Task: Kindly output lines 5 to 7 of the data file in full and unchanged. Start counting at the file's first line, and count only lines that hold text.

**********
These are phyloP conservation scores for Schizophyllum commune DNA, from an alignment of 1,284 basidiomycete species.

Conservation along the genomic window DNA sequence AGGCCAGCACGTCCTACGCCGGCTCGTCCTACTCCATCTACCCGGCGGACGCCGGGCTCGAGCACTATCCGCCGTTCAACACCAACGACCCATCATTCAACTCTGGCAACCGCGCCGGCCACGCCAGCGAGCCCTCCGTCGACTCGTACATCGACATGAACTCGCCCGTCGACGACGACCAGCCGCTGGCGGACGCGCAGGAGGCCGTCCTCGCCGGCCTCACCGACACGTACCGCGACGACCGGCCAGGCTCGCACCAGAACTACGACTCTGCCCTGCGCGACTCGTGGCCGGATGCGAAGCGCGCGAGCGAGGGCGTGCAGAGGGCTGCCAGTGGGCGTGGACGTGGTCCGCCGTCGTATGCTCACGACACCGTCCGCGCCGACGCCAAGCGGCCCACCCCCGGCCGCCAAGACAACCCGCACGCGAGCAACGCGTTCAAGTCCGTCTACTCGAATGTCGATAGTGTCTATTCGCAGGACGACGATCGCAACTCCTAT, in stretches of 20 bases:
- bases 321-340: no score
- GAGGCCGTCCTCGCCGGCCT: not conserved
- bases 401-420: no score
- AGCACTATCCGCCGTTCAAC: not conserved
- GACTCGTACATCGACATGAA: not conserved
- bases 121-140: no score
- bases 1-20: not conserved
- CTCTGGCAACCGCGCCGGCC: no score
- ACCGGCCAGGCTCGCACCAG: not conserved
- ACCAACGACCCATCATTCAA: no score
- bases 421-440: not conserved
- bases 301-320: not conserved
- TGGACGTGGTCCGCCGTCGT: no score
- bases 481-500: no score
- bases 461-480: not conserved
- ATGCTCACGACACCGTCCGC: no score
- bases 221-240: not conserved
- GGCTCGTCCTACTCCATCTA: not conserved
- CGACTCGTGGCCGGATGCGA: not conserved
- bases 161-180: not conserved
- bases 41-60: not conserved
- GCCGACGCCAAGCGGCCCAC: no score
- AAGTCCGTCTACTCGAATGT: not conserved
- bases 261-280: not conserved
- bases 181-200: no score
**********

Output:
- bases 401-420: no score
- AGCACTATCCGCCGTTCAAC: not conserved
- GACTCGTACATCGACATGAA: not conserved